I grew up in San Jose, California, in a about as suburban as a neighborhood could possibly be. Vallco Fashion Park was just down the road, and I spent many a weekend afternoon cruising its wide, tiled corridors, checking out the goods at , the Limited, the Gap. In the evenings I drove as fast as I could up Interstate 280, in the Volkswagon Rabbit my sister and I had inherited from our parents, windows open to the dark spring breeze, my heart pounding with lust for something I didn’t understand. Sex? Drugs? World peace? I wanted it all, and from the comfortable perspective of my suburban life, it all seemed possible.
Now I live in Oakland, and things are decidedly grittier, or at least the grit shows in a way it didn’t when I was growing up. I don’t live in the “worst” neighborhood, whatever the hell that means, but I’m not up in the hills, either. At the corner of our block there’s a paint store, a Church’s Chicken, and a donut shop we frequent semi-regularly, exchanging greetings with the knot of dapper 60-something men who gather there to schmooze and drink their coffee.
Past the donut shop is a freeway overpass. Underneath, it creates a gaping gray maw that bisects what used to be a seamless neighborhood. People often sleep there, setting up makeshift encampments bounded by shopping carts stacked high with recyclables. In the early morning, when I take my kids to school, we see these urban campers, bundled into layers of coats and blankets and.
Recently someone set up a full bedroom there under the freeway, a painfully lovely still life: full size mattress on the concrete, covered neatly by a printed blanket folded at the top under a row of pillows; a rug next to the bed placed just so; even a small table for a nightstand. For a while I drove back and forth from my kids’ school to home and vice versa, distressed and amazed at this manifestation ofunder pretty challenging circumstances.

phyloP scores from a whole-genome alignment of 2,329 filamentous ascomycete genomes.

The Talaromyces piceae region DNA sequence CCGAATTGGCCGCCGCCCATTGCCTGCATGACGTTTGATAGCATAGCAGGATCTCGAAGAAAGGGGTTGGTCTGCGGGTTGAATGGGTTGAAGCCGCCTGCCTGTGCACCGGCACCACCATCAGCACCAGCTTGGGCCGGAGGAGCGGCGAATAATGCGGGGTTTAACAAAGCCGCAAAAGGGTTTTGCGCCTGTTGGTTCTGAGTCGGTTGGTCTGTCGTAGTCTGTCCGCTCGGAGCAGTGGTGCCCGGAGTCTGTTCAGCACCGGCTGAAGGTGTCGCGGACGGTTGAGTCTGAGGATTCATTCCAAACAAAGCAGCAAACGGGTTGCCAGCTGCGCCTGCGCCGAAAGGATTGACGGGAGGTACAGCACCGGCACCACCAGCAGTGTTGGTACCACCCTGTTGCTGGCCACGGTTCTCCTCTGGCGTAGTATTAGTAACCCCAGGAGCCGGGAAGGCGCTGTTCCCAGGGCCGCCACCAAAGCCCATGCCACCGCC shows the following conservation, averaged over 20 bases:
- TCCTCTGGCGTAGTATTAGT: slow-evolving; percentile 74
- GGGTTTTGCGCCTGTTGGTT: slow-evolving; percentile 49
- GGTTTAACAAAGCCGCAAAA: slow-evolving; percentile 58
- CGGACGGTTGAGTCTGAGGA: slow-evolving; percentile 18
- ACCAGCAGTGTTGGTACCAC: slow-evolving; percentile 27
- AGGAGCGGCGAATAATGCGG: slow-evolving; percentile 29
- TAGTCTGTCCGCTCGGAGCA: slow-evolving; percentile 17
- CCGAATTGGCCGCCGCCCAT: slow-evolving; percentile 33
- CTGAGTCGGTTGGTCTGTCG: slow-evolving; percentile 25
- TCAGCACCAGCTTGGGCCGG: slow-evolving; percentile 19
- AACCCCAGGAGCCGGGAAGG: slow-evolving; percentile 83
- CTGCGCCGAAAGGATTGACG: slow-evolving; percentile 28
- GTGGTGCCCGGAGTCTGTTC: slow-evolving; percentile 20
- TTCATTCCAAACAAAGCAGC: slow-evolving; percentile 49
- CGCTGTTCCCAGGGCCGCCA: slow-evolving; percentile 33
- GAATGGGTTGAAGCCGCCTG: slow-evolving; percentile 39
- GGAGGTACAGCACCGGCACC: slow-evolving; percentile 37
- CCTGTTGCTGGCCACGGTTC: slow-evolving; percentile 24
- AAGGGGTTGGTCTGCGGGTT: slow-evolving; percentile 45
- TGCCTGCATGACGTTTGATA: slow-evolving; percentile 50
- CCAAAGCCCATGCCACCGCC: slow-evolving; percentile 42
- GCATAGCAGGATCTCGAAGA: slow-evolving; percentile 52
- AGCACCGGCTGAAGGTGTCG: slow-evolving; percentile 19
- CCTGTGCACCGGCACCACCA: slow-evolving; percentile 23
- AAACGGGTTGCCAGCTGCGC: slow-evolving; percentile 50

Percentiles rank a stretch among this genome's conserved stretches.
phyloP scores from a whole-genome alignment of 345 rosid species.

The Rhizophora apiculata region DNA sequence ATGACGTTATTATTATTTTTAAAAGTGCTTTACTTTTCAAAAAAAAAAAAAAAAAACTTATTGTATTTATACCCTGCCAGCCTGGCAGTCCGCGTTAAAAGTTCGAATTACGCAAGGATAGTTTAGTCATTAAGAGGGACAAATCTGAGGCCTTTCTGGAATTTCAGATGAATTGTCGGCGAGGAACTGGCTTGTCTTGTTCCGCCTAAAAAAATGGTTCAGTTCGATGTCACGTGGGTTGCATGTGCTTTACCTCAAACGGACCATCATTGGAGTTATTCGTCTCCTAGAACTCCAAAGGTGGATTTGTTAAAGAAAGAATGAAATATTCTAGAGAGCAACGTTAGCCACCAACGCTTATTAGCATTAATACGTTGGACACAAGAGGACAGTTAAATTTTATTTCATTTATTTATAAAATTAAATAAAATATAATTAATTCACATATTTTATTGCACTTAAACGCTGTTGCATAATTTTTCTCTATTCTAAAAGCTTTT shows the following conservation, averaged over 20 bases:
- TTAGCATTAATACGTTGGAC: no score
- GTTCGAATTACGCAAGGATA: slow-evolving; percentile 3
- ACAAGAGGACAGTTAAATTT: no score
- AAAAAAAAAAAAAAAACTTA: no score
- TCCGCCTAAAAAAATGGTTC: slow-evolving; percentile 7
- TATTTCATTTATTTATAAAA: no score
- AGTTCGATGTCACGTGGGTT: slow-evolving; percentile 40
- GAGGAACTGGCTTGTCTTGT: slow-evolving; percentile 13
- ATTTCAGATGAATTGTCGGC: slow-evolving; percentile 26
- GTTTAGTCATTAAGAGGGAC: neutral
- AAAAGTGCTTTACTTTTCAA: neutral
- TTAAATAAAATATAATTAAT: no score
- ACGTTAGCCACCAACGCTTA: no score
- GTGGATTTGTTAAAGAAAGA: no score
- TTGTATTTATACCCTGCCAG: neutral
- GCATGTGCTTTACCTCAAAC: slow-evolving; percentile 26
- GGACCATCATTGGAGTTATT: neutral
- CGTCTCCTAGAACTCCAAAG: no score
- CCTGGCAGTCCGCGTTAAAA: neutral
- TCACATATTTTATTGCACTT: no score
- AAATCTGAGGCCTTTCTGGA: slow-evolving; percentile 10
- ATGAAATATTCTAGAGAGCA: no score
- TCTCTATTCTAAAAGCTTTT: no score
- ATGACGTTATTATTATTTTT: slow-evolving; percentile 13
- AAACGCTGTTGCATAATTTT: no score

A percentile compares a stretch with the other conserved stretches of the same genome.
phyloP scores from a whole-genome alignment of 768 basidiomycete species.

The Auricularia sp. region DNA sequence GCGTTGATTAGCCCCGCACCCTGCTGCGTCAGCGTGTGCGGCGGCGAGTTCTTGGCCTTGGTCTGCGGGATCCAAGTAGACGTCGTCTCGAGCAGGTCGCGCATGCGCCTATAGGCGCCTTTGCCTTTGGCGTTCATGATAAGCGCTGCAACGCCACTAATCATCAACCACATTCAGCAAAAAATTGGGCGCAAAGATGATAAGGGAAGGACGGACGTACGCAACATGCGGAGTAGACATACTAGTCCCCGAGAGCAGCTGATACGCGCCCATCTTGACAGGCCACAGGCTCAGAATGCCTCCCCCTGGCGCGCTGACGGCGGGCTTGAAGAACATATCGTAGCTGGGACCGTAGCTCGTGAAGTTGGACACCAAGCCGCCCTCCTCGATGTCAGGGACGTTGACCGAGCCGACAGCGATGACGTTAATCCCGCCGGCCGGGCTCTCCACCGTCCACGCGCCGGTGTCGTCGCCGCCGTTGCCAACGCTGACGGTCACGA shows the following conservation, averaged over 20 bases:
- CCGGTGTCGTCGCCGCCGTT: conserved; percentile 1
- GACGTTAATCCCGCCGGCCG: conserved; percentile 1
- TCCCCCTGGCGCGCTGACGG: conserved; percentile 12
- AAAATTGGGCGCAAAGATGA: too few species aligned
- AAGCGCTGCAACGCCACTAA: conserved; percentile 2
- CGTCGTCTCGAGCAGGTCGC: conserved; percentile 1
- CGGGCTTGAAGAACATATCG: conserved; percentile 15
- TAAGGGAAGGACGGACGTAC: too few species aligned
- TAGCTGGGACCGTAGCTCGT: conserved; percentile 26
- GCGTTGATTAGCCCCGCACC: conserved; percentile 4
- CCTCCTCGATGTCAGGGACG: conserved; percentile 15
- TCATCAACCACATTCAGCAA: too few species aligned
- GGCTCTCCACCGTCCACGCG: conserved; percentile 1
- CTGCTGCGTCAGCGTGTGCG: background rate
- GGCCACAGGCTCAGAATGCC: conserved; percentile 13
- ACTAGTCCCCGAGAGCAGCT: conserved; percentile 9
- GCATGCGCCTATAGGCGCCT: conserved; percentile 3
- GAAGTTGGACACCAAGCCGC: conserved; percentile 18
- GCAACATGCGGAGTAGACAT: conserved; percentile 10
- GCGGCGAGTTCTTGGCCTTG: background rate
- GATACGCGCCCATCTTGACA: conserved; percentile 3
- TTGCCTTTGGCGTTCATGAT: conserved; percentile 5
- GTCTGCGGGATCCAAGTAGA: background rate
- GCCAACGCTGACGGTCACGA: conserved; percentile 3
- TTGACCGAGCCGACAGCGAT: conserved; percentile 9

Who doesn’t want a comfortable, tidy bedroom? Although I never saw the person who’d made it, I admired what seemed like his or her indomitability. Let’s just say that order allows for creativity – it’s the base camp from which we can launch into the unknown, whether that’s writing poetry or climbing Mount Everest or having a baby or committing in love to another person — and when there’s no order, much creative energy is lost. That bedroom on the street was a manifestation of order and creativity at the same time.
I don’t claim to understand all the reasons why some of us live on the street and others don’t, and I carry a particular baffled shame about my part in the patterns of injustice all around me. But I wanted to try to just see what this person had made and admire it, to witness to the basic human impulse to make order – rather than turning the effort and the creative expression into something that referred back to me and my guilt.
Of course, the wider world values different kinds of order over others. One morning when we drove by, the bedroom under the overpass was gone — whisked away by the’s bulky pickup.